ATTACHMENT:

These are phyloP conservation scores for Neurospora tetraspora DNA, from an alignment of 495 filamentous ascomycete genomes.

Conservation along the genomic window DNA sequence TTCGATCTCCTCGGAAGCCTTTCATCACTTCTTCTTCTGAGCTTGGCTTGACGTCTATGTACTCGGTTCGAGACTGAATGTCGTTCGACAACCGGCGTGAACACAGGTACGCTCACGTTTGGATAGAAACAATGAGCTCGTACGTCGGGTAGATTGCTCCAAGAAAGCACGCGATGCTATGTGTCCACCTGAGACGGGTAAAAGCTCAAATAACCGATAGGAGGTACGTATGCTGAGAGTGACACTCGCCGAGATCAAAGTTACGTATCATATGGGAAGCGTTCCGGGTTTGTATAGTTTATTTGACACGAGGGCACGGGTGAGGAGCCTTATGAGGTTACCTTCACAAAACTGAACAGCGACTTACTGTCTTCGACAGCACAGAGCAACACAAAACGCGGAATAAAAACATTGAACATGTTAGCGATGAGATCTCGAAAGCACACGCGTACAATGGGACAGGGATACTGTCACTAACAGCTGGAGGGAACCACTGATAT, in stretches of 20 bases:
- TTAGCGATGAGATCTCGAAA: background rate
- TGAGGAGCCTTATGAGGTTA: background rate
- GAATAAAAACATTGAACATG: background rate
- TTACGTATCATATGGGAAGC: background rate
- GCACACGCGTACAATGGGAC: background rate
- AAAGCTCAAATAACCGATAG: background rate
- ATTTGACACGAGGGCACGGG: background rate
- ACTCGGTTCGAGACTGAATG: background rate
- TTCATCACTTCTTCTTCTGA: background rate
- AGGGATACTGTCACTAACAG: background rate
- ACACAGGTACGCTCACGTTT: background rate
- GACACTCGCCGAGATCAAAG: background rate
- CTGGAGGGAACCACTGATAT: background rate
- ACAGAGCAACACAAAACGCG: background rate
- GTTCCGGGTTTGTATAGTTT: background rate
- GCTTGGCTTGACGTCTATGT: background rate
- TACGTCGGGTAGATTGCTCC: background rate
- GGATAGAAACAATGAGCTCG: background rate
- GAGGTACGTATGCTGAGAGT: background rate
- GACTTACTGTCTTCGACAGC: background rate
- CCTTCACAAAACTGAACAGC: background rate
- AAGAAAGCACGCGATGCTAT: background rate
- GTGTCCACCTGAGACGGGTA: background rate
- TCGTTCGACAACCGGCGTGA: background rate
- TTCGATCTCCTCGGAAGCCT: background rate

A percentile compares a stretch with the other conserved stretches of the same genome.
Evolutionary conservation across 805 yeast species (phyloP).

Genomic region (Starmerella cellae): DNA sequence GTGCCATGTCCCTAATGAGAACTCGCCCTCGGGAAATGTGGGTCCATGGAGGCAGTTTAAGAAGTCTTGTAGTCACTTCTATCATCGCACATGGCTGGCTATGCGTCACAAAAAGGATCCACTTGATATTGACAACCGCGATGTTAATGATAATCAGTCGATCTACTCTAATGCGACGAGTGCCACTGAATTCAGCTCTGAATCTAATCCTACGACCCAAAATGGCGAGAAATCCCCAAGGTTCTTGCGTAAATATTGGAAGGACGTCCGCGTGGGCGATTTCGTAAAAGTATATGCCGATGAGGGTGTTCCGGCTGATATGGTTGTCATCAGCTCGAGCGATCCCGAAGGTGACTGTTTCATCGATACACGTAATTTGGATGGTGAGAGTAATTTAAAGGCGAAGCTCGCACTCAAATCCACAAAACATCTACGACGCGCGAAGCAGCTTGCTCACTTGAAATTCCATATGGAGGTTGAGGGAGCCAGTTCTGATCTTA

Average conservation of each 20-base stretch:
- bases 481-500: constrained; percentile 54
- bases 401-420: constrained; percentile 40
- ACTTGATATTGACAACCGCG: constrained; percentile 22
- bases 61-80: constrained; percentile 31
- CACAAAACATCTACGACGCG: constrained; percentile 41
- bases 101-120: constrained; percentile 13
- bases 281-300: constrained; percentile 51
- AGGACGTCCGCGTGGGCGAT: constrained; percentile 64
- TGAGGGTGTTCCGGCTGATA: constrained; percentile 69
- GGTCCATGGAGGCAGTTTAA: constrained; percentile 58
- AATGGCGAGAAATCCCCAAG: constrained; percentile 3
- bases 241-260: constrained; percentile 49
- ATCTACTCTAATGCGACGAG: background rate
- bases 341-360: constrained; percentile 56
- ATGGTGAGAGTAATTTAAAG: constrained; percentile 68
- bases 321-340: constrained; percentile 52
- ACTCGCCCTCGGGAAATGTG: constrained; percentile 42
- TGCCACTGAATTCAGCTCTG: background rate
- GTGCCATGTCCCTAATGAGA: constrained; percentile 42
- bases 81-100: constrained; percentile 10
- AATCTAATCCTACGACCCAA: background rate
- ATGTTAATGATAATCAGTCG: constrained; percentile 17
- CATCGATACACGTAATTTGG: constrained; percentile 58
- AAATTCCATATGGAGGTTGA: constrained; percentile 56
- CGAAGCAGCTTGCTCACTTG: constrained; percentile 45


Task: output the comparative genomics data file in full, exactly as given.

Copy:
These are phyloP conservation scores for Neurospora tetraspora DNA, from an alignment of 495 filamentous ascomycete genomes.

Conservation along the genomic window DNA sequence TTCGATCTCCTCGGAAGCCTTTCATCACTTCTTCTTCTGAGCTTGGCTTGACGTCTATGTACTCGGTTCGAGACTGAATGTCGTTCGACAACCGGCGTGAACACAGGTACGCTCACGTTTGGATAGAAACAATGAGCTCGTACGTCGGGTAGATTGCTCCAAGAAAGCACGCGATGCTATGTGTCCACCTGAGACGGGTAAAAGCTCAAATAACCGATAGGAGGTACGTATGCTGAGAGTGACACTCGCCGAGATCAAAGTTACGTATCATATGGGAAGCGTTCCGGGTTTGTATAGTTTATTTGACACGAGGGCACGGGTGAGGAGCCTTATGAGGTTACCTTCACAAAACTGAACAGCGACTTACTGTCTTCGACAGCACAGAGCAACACAAAACGCGGAATAAAAACATTGAACATGTTAGCGATGAGATCTCGAAAGCACACGCGTACAATGGGACAGGGATACTGTCACTAACAGCTGGAGGGAACCACTGATAT, in stretches of 20 bases:
- TTAGCGATGAGATCTCGAAA: background rate
- TGAGGAGCCTTATGAGGTTA: background rate
- GAATAAAAACATTGAACATG: background rate
- TTACGTATCATATGGGAAGC: background rate
- GCACACGCGTACAATGGGAC: background rate
- AAAGCTCAAATAACCGATAG: background rate
- ATTTGACACGAGGGCACGGG: background rate
- ACTCGGTTCGAGACTGAATG: background rate
- TTCATCACTTCTTCTTCTGA: background rate
- AGGGATACTGTCACTAACAG: background rate
- ACACAGGTACGCTCACGTTT: background rate
- GACACTCGCCGAGATCAAAG: background rate
- CTGGAGGGAACCACTGATAT: background rate
- ACAGAGCAACACAAAACGCG: background rate
- GTTCCGGGTTTGTATAGTTT: background rate
- GCTTGGCTTGACGTCTATGT: background rate
- TACGTCGGGTAGATTGCTCC: background rate
- GGATAGAAACAATGAGCTCG: background rate
- GAGGTACGTATGCTGAGAGT: background rate
- GACTTACTGTCTTCGACAGC: background rate
- CCTTCACAAAACTGAACAGC: background rate
- AAGAAAGCACGCGATGCTAT: background rate
- GTGTCCACCTGAGACGGGTA: background rate
- TCGTTCGACAACCGGCGTGA: background rate
- TTCGATCTCCTCGGAAGCCT: background rate

A percentile compares a stretch with the other conserved stretches of the same genome.
Evolutionary conservation across 805 yeast species (phyloP).

Genomic region (Starmerella cellae): DNA sequence GTGCCATGTCCCTAATGAGAACTCGCCCTCGGGAAATGTGGGTCCATGGAGGCAGTTTAAGAAGTCTTGTAGTCACTTCTATCATCGCACATGGCTGGCTATGCGTCACAAAAAGGATCCACTTGATATTGACAACCGCGATGTTAATGATAATCAGTCGATCTACTCTAATGCGACGAGTGCCACTGAATTCAGCTCTGAATCTAATCCTACGACCCAAAATGGCGAGAAATCCCCAAGGTTCTTGCGTAAATATTGGAAGGACGTCCGCGTGGGCGATTTCGTAAAAGTATATGCCGATGAGGGTGTTCCGGCTGATATGGTTGTCATCAGCTCGAGCGATCCCGAAGGTGACTGTTTCATCGATACACGTAATTTGGATGGTGAGAGTAATTTAAAGGCGAAGCTCGCACTCAAATCCACAAAACATCTACGACGCGCGAAGCAGCTTGCTCACTTGAAATTCCATATGGAGGTTGAGGGAGCCAGTTCTGATCTTA

Average conservation of each 20-base stretch:
- bases 481-500: constrained; percentile 54
- bases 401-420: constrained; percentile 40
- ACTTGATATTGACAACCGCG: constrained; percentile 22
- bases 61-80: constrained; percentile 31
- CACAAAACATCTACGACGCG: constrained; percentile 41
- bases 101-120: constrained; percentile 13
- bases 281-300: constrained; percentile 51
- AGGACGTCCGCGTGGGCGAT: constrained; percentile 64
- TGAGGGTGTTCCGGCTGATA: constrained; percentile 69
- GGTCCATGGAGGCAGTTTAA: constrained; percentile 58
- AATGGCGAGAAATCCCCAAG: constrained; percentile 3
- bases 241-260: constrained; percentile 49
- ATCTACTCTAATGCGACGAG: background rate
- bases 341-360: constrained; percentile 56
- ATGGTGAGAGTAATTTAAAG: constrained; percentile 68
- bases 321-340: constrained; percentile 52
- ACTCGCCCTCGGGAAATGTG: constrained; percentile 42
- TGCCACTGAATTCAGCTCTG: background rate
- GTGCCATGTCCCTAATGAGA: constrained; percentile 42
- bases 81-100: constrained; percentile 10
- AATCTAATCCTACGACCCAA: background rate
- ATGTTAATGATAATCAGTCG: constrained; percentile 17
- CATCGATACACGTAATTTGG: constrained; percentile 58
- AAATTCCATATGGAGGTTGA: constrained; percentile 56
- CGAAGCAGCTTGCTCACTTG: constrained; percentile 45